That was the end of our time together as a group in Vegas. Emily went back to Washington, Witek to Ottawa and Otter to London. Marc Explo and I were left alone to pack up our stuff for a final leg of the trip before our summer was over. But we had one mission left to complete. Since it was unlikely I was coming back to Vegas, I felt compelled to do something grand to mark my time there, to push the bar higher, as our crew does, wherever we go. This desert has attracted all manner of dreamers, from millenarian cultists to visionary artists to advanced weapons scientists from the United States Air Force. They have all made their mark, they have all tested something or other on America’s proving ground. Like bleached bones these dreams lie in the desert sand, faded and chipped but intact; they have their own story to tell, as compelling as the accounts of written history or the stirring narratives of museums. So at 3am on Sunday before we flew out, Marc and I dodged the security patrols and alarms and climbed the 68 story Fountaineblue skyscraper. These photos are my parting gift to one one my favorite cities in the United States. With love.
Thank you to all my friends in Vegas including Matthew O’Brien, Joshua Ellis and Aurelie Curie. Thanks as well to Marcia and Jack Kulpa for allowing me to look after your beautiful house for the summer.
“It’s about the risk sometimes.”
Part I: The Sounding
Let’s get those photoreceptor cells warmed up and neurons bouncing people, it’s time for Place Hacking Chicago, where secret spatial knowledge leaks out like early-morning pillow drool through cracks in the urban security infrastructure.
Chicago was a slimy glimmer as Marc and I sped in, sleep deprived, stinky and tweaked out on our successes in Detroit. We had been hearing rumours of an extensive tunnel system modelled on London’s Mail Rail where some fiendish little schizophrenic called Dr. Chaos had hidden cyanide stolen from the University of Chicago back in the early aughts. Apparently it was accessible through manhole covers, gated up with steel doors that had pins we could pop out with a hammer and screwdriver. Next stop Home Depot we figured, we’re going underground.
But Chicago presented those tunnels as false idols to be chased and worshipped by neophyte place hackers looking for lone star epics to boost international credibility and couch surfing bonus cred. Marc and I read the runes and realised our destiny lay in the heavens of the Windy City. We first hit the Hilton Chicago where we were advised the doors to the elevator controls were poppable with a credit card. Within minutes of arriving downtown, we were up the fire escape and on the roof.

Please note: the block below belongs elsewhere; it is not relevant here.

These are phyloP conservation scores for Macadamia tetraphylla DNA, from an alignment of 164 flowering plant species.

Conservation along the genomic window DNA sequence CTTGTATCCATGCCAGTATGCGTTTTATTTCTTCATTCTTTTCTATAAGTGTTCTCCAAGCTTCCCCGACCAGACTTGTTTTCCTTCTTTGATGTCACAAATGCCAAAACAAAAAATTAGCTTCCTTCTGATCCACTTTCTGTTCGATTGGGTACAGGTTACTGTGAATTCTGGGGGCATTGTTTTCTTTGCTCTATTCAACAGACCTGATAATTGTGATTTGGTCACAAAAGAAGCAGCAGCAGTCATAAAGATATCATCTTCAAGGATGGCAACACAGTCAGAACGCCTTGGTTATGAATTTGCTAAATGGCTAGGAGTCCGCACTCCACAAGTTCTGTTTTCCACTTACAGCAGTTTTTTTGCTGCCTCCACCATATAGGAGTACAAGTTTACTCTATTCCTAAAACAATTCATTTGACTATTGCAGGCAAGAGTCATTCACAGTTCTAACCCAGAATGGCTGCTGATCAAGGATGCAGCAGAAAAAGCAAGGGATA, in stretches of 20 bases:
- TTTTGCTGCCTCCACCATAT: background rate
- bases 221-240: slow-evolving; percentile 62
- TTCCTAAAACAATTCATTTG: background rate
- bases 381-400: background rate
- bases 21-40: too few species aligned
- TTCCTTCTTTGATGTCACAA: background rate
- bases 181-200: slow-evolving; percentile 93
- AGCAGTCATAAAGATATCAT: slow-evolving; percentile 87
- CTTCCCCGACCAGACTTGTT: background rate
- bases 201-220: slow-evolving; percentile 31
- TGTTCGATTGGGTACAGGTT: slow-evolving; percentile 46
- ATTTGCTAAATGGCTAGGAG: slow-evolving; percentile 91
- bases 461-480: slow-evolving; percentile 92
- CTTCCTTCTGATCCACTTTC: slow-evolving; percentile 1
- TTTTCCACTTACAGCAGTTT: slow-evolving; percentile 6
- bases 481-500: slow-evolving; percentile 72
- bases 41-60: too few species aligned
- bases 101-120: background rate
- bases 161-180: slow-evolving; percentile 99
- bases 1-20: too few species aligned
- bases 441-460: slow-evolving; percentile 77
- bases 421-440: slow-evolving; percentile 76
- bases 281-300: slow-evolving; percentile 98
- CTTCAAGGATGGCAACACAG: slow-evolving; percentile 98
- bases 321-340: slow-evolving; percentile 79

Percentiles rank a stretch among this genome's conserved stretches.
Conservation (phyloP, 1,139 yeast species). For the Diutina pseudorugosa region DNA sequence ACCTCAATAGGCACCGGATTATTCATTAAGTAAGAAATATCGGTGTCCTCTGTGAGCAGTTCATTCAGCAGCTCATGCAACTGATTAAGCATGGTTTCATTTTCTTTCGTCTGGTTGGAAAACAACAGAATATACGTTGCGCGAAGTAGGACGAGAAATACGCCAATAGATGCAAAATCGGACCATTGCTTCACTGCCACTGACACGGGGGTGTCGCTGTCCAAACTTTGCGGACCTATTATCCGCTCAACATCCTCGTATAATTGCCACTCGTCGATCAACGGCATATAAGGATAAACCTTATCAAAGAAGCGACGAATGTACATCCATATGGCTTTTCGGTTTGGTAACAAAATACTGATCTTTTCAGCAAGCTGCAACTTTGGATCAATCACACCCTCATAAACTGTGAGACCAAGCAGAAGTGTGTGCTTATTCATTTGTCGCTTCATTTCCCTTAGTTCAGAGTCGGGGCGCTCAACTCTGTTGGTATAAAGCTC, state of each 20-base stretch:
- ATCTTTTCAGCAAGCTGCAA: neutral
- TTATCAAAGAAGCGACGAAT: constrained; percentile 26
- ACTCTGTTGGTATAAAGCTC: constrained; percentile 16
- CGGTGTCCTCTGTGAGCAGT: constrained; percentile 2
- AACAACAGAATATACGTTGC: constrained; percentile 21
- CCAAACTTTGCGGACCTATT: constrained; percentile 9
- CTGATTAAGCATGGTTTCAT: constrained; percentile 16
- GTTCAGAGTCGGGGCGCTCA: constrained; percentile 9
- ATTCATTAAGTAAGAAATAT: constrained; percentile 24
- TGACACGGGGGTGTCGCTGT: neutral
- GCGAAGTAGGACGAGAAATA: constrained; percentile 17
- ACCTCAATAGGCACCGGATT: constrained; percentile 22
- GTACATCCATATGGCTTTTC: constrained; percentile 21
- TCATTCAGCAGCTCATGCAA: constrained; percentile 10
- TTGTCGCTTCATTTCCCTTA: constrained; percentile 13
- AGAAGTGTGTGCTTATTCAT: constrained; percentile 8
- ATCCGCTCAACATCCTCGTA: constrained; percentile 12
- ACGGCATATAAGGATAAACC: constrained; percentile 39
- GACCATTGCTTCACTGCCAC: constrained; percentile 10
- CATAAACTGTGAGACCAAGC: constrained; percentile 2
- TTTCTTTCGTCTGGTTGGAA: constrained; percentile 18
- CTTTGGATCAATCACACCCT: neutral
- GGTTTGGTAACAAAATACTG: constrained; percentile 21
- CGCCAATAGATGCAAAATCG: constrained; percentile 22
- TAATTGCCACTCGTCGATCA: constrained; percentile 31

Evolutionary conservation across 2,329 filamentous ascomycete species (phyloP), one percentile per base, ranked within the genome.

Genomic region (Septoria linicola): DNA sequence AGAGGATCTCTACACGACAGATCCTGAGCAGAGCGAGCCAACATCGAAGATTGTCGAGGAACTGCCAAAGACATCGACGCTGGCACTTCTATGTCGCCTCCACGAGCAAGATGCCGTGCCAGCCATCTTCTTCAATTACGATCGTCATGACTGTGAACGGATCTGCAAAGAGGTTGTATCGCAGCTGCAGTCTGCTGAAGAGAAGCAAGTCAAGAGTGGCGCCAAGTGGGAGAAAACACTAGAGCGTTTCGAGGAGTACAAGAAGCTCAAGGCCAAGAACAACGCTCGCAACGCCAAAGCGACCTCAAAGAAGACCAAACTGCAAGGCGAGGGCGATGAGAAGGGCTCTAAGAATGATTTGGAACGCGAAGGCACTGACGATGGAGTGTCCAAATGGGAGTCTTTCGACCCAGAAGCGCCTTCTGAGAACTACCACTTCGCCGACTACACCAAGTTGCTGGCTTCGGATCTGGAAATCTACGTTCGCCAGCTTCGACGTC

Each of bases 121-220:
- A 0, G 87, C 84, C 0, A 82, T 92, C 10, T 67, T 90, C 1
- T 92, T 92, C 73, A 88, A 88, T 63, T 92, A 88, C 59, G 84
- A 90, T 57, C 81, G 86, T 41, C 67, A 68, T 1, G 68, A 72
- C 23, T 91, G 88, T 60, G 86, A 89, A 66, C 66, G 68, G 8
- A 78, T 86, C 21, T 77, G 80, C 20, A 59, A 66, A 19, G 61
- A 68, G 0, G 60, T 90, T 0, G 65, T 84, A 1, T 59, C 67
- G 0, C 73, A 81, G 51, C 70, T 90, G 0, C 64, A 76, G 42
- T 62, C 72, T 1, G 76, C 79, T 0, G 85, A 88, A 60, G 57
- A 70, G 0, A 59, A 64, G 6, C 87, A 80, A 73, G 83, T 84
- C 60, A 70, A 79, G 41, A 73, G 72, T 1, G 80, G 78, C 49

But the Hilton’s rooftop, sexy as it was, left us unsatiated. We looked higher and noticed a thunderstorm of epic proportions coming to meet us downtown. It was prime time to climb the highest the midwest had to offer and grab hold of Chicago’s gods – big cumulonimbus death eaters ready to thunder down bolts of righteous over Lake Michigan.
The 40-story Ritz Carlton Residences had the Eye of Suaron on them, a bulbous 360-degree inverted black dome swivelling around and gaping at the piddly four-foot fence into the site. By the time we were standing in front of it, the rain was coming in from five sides, threatening to breach our bags and assault the fragile electronics in our cameras. I looked to Marc. He nodded. We ran across the street and gave the camera the finger as we ninja’d the scaffolding and ducked inside. The first set of stairs was easy to find but hominid specific ultrasonic vibrations on the third floor revealed a fat man in a bright vest reading Maxim at a desk facing the wrong way to actually perform the job he was being paid for. We left him to it and hit the crane to bypass third floor stair ‘security’. As soon as we swung onto the crane we got hammered by the gods of Lake Michigan again. Their wrath was significant at this point. The thunderstorm had intensified into a full-fledged sensory cacophony complete with blue forked lighting strikes jabbing in dangerous proximity as our shadowy figures scaled the steel cage toward the stars. A few floors up, past the stair barriers, we snuck back to the concrete steps and climbed. Now I don’t know if you’ve ever climbed 40 floors but the thing is that if you’re in reasonably good shape at 20 you’re fucked. After that, it’s just sheer adrenaline, fear and unquenchable anticipation that keeps the legs moving. Add to that the fact the we were eating primarily trail mix and woke up that morning (14 hours ago? 20?) on top of a port building in Detroit and you start to get an idea of what we are up against here. We chilled for a second.
Then we heard them. Sirens. Everywhere. They converged on our location and the blood drained from Marc’s face. Without a blink, he cinched his pack straps and said ‘if I’m getting busted, I’m getting busted on top’ and resumed climbing. Cheeky. We hit the stairs with renewed vigour, every turn in the case cranking up the heat, the angst, the fervour. By the time we get the top, I’m locked in a perpetual dubstep stair wobble and my thighs feel like they’ve been skewered and stuck over a campfire until they involuntarily pulsate.